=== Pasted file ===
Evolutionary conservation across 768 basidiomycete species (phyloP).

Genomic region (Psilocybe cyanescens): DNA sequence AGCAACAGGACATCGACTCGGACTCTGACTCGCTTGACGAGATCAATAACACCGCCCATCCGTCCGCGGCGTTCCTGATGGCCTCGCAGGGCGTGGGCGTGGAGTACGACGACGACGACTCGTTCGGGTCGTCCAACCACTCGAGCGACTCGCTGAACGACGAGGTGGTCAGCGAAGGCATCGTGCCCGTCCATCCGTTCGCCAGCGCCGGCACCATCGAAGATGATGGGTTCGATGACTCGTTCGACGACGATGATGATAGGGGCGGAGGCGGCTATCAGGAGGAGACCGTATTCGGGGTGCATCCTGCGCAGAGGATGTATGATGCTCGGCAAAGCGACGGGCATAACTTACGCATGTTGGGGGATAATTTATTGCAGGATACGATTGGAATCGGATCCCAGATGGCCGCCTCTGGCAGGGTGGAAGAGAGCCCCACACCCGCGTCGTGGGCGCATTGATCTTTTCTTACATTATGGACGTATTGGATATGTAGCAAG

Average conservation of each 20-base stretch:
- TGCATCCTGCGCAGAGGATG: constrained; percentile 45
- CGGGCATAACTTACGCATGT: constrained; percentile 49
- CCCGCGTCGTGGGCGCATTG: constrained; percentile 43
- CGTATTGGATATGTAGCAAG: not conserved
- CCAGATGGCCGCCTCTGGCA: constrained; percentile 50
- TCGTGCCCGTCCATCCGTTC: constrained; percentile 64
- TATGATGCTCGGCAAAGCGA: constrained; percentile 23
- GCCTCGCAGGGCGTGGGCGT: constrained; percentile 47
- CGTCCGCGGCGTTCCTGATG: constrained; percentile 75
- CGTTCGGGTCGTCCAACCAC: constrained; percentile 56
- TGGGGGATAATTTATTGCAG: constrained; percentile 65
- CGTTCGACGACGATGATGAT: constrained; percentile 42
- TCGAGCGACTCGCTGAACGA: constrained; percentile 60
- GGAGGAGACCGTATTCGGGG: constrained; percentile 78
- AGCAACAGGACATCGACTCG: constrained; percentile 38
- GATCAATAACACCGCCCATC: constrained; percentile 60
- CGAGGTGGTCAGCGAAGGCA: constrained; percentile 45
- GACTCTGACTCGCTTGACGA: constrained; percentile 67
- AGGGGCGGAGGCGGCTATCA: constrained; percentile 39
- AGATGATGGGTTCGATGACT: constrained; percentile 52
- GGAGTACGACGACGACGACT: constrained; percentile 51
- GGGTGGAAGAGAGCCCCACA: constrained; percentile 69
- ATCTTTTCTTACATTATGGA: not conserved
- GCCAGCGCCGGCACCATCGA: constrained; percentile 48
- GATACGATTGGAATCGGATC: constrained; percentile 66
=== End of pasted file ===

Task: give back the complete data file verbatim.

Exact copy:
Evolutionary conservation across 768 basidiomycete species (phyloP).

Genomic region (Psilocybe cyanescens): DNA sequence AGCAACAGGACATCGACTCGGACTCTGACTCGCTTGACGAGATCAATAACACCGCCCATCCGTCCGCGGCGTTCCTGATGGCCTCGCAGGGCGTGGGCGTGGAGTACGACGACGACGACTCGTTCGGGTCGTCCAACCACTCGAGCGACTCGCTGAACGACGAGGTGGTCAGCGAAGGCATCGTGCCCGTCCATCCGTTCGCCAGCGCCGGCACCATCGAAGATGATGGGTTCGATGACTCGTTCGACGACGATGATGATAGGGGCGGAGGCGGCTATCAGGAGGAGACCGTATTCGGGGTGCATCCTGCGCAGAGGATGTATGATGCTCGGCAAAGCGACGGGCATAACTTACGCATGTTGGGGGATAATTTATTGCAGGATACGATTGGAATCGGATCCCAGATGGCCGCCTCTGGCAGGGTGGAAGAGAGCCCCACACCCGCGTCGTGGGCGCATTGATCTTTTCTTACATTATGGACGTATTGGATATGTAGCAAG

Average conservation of each 20-base stretch:
- TGCATCCTGCGCAGAGGATG: constrained; percentile 45
- CGGGCATAACTTACGCATGT: constrained; percentile 49
- CCCGCGTCGTGGGCGCATTG: constrained; percentile 43
- CGTATTGGATATGTAGCAAG: not conserved
- CCAGATGGCCGCCTCTGGCA: constrained; percentile 50
- TCGTGCCCGTCCATCCGTTC: constrained; percentile 64
- TATGATGCTCGGCAAAGCGA: constrained; percentile 23
- GCCTCGCAGGGCGTGGGCGT: constrained; percentile 47
- CGTCCGCGGCGTTCCTGATG: constrained; percentile 75
- CGTTCGGGTCGTCCAACCAC: constrained; percentile 56
- TGGGGGATAATTTATTGCAG: constrained; percentile 65
- CGTTCGACGACGATGATGAT: constrained; percentile 42
- TCGAGCGACTCGCTGAACGA: constrained; percentile 60
- GGAGGAGACCGTATTCGGGG: constrained; percentile 78
- AGCAACAGGACATCGACTCG: constrained; percentile 38
- GATCAATAACACCGCCCATC: constrained; percentile 60
- CGAGGTGGTCAGCGAAGGCA: constrained; percentile 45
- GACTCTGACTCGCTTGACGA: constrained; percentile 67
- AGGGGCGGAGGCGGCTATCA: constrained; percentile 39
- AGATGATGGGTTCGATGACT: constrained; percentile 52
- GGAGTACGACGACGACGACT: constrained; percentile 51
- GGGTGGAAGAGAGCCCCACA: constrained; percentile 69
- ATCTTTTCTTACATTATGGA: not conserved
- GCCAGCGCCGGCACCATCGA: constrained; percentile 48
- GATACGATTGGAATCGGATC: constrained; percentile 66